Oresteia, Iannis Xenakis

Deutsche Oper, Berlin

12th September, 2014

So Percussion

"What? Iannis Xenakis wrote an opera?  Is it all percussion?  Will the singers just be making percussion noises?"  Yes, yes, and yes.  The Deutsche Oper's presentation of Xenakis' 1966 work, Oresteia, is an admirable and partially successful choice, featuring an effective use of an unconventional space and some vivid instrumental writing.  The vocal writing, however, feels willfully un-vocal, and in so constraining the human instrument, I felt that Xenakis also undermined his goal of creating a vivid, raw piece of theater. 

Director David Hermann staged the work concisely and creatively, having transformed the opera house's parking garage into something evoking an ancient Greek theater (stairs, benches, grey walls, open sky).  The central theme of the story, that of the primitive "Law of Revenge" being replaced by a democratic system of justice, was demonstrated through the encounter of the lurching, Morlock-like male chorus with gleaming emblems of future technology (such as a gold-plated excavator).  Although their costumes were visually arresting (by Christof Hetzer), with grotesque Pan masks, their music (sloppily sung) was mostly a dead kind of monosyllabic chanting — at times rather like soccer fans in a stadium — that developed interest only occasionally, when the choruses were layered over each other.

Xenakis' program notes might explain the source of the problem, which was his over-deference to the textual material: he believed that a great text is diminished by a musical setting, and admitted that he "made no attempt to reconstruct the tone and prosody of ancient Greek."  This is a strange and very limiting starting point for writing something you are calling an opera.  The result was that the vocal writing, both choral and solo, seemed monochromatic, stiff, and ultimately uninteresting.

 

The orchestral music, however, was in fact thrilling, evoking an organic, pagan world of clanging strings, squealing woodwinds and pounded drums (sharply organized by Maestro Moritz Gnann).  Xenakis ironically allows the timpani to "speak" much more eloquently than the singers.  (Bravo to percussionist Björn Matthiessen for his dynamic performance.)

Cassandra (overtly staged as a Christ-figure) was sung with physical commitment but what can only be called vocal recklessness by Seth Carico, a bass-baritone who was asked to sing an overly-long, strophic aria, full of jagged leaps in and out of his falsetto range.  Perhaps this was Xenakis' attempt at communicating Cassandra's impotence, but surely this could have been expressed without rendering the singer's instrument impotent as well.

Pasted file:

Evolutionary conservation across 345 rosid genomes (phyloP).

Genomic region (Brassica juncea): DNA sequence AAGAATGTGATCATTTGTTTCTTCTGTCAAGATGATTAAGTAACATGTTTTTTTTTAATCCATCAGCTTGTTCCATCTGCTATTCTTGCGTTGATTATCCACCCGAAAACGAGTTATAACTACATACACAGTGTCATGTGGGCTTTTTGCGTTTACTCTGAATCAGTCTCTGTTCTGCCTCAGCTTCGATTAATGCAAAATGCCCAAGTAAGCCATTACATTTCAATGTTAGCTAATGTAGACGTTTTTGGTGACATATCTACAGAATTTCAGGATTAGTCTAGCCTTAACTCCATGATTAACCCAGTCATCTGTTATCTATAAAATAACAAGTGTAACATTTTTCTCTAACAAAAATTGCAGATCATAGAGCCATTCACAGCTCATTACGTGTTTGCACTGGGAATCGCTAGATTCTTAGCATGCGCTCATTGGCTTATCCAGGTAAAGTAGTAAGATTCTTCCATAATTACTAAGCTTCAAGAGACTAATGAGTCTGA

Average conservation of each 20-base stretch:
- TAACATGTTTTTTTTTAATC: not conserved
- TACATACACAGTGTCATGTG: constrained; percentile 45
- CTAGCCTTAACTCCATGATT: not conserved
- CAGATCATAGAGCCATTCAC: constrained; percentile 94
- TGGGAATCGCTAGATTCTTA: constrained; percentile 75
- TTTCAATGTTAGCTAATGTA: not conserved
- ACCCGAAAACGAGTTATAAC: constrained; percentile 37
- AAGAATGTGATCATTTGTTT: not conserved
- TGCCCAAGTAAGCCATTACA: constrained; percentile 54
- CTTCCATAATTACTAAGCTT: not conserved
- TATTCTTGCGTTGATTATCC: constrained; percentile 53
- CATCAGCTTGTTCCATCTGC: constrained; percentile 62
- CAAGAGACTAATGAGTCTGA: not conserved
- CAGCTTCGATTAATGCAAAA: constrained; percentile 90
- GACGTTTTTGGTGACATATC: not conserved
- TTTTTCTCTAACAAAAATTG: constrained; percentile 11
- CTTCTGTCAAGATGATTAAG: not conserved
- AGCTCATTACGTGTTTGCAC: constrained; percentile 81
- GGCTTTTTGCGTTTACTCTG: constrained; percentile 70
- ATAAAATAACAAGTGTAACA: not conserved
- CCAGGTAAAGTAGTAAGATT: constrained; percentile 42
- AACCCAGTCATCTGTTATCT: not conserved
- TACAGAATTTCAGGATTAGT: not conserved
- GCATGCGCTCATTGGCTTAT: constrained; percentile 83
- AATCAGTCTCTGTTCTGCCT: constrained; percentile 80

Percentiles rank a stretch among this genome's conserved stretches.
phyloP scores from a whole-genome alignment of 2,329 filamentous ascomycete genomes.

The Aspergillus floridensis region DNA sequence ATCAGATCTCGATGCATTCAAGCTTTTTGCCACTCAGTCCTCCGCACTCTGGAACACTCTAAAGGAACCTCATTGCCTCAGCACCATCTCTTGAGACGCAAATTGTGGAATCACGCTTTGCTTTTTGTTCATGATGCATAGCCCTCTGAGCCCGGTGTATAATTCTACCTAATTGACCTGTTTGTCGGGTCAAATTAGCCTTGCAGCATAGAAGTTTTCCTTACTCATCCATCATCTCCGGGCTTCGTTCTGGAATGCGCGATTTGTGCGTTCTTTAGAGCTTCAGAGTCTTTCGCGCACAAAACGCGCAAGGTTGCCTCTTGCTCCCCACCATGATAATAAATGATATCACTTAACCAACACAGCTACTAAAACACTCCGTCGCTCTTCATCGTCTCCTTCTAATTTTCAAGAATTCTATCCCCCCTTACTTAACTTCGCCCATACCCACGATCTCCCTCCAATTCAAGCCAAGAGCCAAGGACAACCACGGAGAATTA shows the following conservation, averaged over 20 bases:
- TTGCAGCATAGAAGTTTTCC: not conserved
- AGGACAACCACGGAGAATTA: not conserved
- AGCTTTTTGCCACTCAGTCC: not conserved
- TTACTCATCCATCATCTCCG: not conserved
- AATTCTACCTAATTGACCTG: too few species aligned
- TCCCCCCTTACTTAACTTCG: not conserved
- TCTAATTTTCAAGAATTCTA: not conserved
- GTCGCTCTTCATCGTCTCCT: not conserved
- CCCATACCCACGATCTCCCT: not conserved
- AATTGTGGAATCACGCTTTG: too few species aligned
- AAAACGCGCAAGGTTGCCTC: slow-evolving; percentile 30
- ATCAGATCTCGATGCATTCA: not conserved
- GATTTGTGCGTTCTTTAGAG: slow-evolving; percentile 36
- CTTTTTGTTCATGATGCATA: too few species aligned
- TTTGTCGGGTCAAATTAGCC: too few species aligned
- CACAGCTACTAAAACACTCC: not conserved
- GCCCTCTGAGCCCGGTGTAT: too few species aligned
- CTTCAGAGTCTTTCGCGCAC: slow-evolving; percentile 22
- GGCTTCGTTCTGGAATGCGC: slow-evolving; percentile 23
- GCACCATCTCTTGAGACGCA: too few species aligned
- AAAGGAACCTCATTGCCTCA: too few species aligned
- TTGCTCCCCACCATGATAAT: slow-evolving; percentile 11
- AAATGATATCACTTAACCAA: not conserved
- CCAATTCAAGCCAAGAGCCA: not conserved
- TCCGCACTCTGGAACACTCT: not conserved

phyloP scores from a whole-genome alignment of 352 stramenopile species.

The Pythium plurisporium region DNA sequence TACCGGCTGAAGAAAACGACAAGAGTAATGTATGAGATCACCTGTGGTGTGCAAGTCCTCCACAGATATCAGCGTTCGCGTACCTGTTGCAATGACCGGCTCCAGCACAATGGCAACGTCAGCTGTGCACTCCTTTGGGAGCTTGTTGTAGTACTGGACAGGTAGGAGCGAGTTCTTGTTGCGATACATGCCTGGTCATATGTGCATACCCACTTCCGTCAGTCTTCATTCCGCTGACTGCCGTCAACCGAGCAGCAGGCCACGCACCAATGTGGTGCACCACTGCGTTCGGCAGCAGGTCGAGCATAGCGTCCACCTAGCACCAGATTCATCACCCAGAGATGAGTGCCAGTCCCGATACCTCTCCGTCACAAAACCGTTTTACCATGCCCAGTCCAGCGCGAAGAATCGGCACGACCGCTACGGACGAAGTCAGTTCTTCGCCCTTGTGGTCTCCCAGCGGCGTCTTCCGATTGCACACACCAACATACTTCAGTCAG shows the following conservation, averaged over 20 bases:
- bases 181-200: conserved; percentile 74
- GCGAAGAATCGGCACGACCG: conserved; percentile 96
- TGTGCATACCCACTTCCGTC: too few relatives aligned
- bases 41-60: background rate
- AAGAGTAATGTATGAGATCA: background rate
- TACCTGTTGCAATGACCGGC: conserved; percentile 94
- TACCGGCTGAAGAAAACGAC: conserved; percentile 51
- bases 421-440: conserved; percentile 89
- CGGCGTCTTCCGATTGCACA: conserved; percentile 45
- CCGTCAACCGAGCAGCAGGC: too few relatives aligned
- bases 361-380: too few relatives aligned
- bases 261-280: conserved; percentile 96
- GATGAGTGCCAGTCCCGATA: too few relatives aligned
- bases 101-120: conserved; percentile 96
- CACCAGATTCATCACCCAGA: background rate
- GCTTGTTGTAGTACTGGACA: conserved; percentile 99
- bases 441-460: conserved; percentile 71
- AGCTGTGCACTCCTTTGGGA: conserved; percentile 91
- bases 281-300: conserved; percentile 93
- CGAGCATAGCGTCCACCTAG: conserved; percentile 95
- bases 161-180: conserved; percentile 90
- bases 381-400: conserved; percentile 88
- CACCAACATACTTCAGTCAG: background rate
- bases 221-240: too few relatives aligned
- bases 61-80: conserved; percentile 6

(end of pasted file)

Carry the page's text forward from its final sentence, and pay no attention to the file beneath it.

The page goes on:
With vocal writing so unvocal, it is no wonder that perhaps the most compelling device of the piece was that many of the main characters were not portrayed by singers at all, but by masked dancers.  The surreal costume design featured such wonderful oddities as the dancers' heads concealed in what looked like giant chunks of basalt: the characters of myth as hardened volcanic figures.  Other surreal elements, such as the (literal) deus ex macchina of Athena's gleaming Mercedes interrupting the otherwise primitive landscape, were effective at communicating the gap between the ancient and modern worlds.

Michael Hofmeister, a countertenor portraying Athena as a type of Madame President (or Kanzlerin), sang with clarity, though he could not avoid the farcical aspects of his costume (rendering him something like Will Ferrell in his legendary Janet Reno's Dance Party skit).  And although I was not entirely convinced of the composer's choice to have both of these female lead roles sung by men, in this case the awkwardness enhanced the sense that the reign of order Athena establishes is essentially unnatural.

The sterile, alien world that she heralds (attendants in Hazmat suits) contrasted with the passion of the bulbous, hairy Furies, who attempt to tear Athena's sedan to pieces with their wrath, but fail to leave a dent.  This was an effective and witty direction by Hermann, demonstrating the victory of the modern Law of the State over the archaic Law of Revenge.

Today's news headlines tell a somewhat different story.  Aeschylus's 2500-year-old tragedy has perhaps never seemed more relevant, even in this compromised telling from 50 years ago.

Bottom line: an "opera" without singing, but the drums tell the tale

 

Georges Briscot

 

 

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